A digital watermark is a kind of marker covertly embedded in a noise-tolerant signal such as audio, video or image data. It is typically used to identify ownership of the copyright of such a signal. "Watermarking" is the process of hiding digital information in a carrier signal; the hidden information should, but does not need to, contain a relation to the carrier signal. Digital watermarks may be used to verify the authenticity or integrity of the carrier signal or to show the identity of its owners. It is prominently used for tracing copyright infringements and for banknote authentication.
Example of a watermark overlay on an image; the logo of Wikipedia can be seen in the center to represent the owner of it.
Like traditional physical watermarks, digital watermarks are often only perceptible under certain conditions, e.g. after using some algorithm. If a digital watermark distorts the carrier signal in a way that it becomes easily perceivable, it may be considered less effective depending on its purpose. Traditional watermarks may be applied to visible media (like images or video), whereas in digital watermarking, the signal may be audio, pictures, video, texts or 3D models. A signal may carry several different watermarks at the same time. Unlike metadata that is added to the carrier signal, a digital watermark does not change the size of the carrier signal.
The needed properties of a digital watermark depend on the use case in which it is applied. For marking media files with copyright information, a digital watermark has to be rather robust against modifications that can be applied to the carrier signal. Instead, if integrity has to be ensured, a fragile watermark would be applied.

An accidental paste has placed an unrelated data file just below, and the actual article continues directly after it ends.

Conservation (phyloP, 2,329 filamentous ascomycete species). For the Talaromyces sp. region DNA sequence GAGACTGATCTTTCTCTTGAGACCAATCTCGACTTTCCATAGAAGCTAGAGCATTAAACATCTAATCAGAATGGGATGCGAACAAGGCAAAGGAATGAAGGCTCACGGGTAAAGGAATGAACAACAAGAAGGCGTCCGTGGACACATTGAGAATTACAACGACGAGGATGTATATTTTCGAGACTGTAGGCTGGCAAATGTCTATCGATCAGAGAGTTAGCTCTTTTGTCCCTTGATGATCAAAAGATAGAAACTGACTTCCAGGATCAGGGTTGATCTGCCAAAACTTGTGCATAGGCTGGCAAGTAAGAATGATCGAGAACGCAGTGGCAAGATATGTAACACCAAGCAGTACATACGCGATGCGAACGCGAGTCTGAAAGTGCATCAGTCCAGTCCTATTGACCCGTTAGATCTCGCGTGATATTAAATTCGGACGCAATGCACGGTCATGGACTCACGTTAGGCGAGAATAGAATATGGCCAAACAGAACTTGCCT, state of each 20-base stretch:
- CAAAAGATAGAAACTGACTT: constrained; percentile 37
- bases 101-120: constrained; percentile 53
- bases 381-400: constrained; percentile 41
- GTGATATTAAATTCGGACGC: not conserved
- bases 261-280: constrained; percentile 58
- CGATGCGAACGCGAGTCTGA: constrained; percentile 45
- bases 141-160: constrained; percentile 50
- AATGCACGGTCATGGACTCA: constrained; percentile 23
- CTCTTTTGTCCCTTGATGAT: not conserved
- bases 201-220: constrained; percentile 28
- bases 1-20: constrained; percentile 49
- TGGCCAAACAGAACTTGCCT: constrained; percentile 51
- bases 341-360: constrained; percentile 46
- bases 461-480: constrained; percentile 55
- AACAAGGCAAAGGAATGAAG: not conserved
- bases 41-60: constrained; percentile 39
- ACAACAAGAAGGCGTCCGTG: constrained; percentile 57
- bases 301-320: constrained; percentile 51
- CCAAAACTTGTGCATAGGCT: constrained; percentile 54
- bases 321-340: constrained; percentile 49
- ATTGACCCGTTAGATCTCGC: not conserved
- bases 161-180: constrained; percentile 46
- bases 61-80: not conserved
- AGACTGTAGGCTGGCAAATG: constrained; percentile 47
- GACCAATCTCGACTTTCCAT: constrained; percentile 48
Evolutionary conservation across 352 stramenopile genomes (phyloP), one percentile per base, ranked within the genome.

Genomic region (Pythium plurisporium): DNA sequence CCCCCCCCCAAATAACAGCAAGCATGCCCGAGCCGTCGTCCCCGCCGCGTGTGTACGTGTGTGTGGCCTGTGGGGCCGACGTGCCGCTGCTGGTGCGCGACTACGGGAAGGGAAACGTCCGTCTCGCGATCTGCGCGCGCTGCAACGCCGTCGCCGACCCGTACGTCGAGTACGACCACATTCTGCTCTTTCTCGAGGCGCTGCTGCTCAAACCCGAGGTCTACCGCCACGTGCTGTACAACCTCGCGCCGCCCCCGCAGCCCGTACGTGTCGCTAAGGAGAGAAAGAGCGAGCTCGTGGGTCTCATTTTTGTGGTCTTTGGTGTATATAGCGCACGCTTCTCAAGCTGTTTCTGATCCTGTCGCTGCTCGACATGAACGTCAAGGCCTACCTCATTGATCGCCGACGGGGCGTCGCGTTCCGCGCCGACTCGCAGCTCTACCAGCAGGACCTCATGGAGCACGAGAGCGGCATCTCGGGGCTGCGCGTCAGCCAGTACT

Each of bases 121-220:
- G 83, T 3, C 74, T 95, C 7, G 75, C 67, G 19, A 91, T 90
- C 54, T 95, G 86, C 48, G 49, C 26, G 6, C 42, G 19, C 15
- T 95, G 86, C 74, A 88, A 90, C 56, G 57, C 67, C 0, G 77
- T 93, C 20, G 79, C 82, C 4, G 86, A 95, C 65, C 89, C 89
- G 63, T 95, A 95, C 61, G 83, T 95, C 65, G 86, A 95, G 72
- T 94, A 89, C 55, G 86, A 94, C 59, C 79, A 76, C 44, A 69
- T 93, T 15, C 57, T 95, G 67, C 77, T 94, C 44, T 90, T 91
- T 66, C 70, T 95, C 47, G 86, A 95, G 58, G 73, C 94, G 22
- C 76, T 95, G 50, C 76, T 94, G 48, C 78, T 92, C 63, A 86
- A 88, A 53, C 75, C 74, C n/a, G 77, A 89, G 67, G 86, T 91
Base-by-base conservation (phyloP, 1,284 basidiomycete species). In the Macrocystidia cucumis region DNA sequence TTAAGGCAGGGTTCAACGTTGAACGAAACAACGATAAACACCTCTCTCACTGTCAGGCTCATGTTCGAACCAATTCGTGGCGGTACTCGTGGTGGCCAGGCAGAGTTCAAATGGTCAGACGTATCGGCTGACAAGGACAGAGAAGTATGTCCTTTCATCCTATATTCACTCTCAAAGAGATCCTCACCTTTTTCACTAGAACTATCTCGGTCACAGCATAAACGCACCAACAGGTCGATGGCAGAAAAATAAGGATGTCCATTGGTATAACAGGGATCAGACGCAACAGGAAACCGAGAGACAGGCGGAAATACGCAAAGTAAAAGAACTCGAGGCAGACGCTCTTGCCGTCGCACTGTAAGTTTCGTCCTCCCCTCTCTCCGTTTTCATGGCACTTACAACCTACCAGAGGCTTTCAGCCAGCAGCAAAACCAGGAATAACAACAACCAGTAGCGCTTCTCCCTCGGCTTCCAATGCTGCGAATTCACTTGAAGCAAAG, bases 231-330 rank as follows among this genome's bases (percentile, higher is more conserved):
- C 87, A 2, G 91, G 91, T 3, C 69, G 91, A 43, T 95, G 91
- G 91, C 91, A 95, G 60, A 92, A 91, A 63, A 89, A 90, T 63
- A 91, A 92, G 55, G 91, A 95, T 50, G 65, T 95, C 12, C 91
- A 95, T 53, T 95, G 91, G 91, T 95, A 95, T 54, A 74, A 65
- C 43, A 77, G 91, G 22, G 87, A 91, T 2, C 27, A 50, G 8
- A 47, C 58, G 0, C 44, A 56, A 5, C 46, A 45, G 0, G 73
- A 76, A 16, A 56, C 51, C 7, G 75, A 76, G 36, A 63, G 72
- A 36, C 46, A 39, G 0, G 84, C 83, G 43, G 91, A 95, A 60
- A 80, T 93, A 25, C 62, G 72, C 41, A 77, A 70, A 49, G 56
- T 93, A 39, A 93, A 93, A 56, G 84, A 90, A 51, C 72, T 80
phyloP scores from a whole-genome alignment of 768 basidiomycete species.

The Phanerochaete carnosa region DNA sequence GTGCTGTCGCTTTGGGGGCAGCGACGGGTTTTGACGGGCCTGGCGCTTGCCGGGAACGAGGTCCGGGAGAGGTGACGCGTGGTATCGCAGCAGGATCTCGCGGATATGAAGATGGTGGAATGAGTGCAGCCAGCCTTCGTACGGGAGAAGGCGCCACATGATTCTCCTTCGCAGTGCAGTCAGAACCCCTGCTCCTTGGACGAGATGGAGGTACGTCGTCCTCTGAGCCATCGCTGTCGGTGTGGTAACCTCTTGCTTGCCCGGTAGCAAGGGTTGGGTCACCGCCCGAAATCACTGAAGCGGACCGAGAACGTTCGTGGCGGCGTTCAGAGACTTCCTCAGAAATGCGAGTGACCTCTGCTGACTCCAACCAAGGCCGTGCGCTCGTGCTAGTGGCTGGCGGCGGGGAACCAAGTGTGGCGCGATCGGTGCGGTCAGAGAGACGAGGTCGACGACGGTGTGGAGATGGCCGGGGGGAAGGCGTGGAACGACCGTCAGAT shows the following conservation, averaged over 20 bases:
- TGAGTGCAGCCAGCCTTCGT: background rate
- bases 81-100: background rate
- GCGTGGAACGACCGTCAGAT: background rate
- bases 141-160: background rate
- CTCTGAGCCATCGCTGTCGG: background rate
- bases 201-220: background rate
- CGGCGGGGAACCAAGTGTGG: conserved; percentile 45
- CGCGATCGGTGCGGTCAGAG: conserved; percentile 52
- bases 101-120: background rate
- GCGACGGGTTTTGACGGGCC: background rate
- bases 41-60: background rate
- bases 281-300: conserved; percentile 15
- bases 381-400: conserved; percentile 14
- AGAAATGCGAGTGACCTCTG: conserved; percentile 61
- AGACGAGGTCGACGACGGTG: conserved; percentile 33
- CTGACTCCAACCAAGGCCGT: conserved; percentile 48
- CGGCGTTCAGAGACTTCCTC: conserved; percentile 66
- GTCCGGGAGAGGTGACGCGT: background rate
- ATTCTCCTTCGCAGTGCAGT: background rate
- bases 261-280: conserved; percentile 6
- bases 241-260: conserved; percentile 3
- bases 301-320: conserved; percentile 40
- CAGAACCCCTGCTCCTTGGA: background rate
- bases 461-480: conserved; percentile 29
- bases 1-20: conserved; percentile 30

Both steganography and digital watermarking employ steganographic techniques to embed data covertly in noisy signals. While steganography aims for imperceptibility to human senses, digital watermarking tries to control the robustness as a top priority.
Since a digital copy of data is the same as the original, digital watermarking is a passive protection tool. It just marks data but does not degrade it or control access to the data.
One application of digital watermarking is source tracking. A watermark is embedded into a digital signal at each point of distribution. If a copy of the work is found later, then the watermark may be retrieved from the copy and the source of the distribution is known. This technique reportedly has been used to detect the source of illegally copied movies.
The term "Digital Watermark" was coined by Andrew Tirkel and Charles Osborne in December 1992. The first successful embedding and extraction of a steganographic spread spectrum watermark was demonstrated in 1993 by Andrew Tirkel, Charles Osborne and Gerard Rankin.
Watermarks are identification marks produced during the papermaking process. The first watermarks appeared in Italy during the 13th century, but their use rapidly spread across Europe. They were used as a means to identify the papermaker or the trade guild that manufactured the paper. The marks often were created by a wire sewn onto the paper mold. Watermarks continue to be used today as manufacturer's marks and to prevent forgery.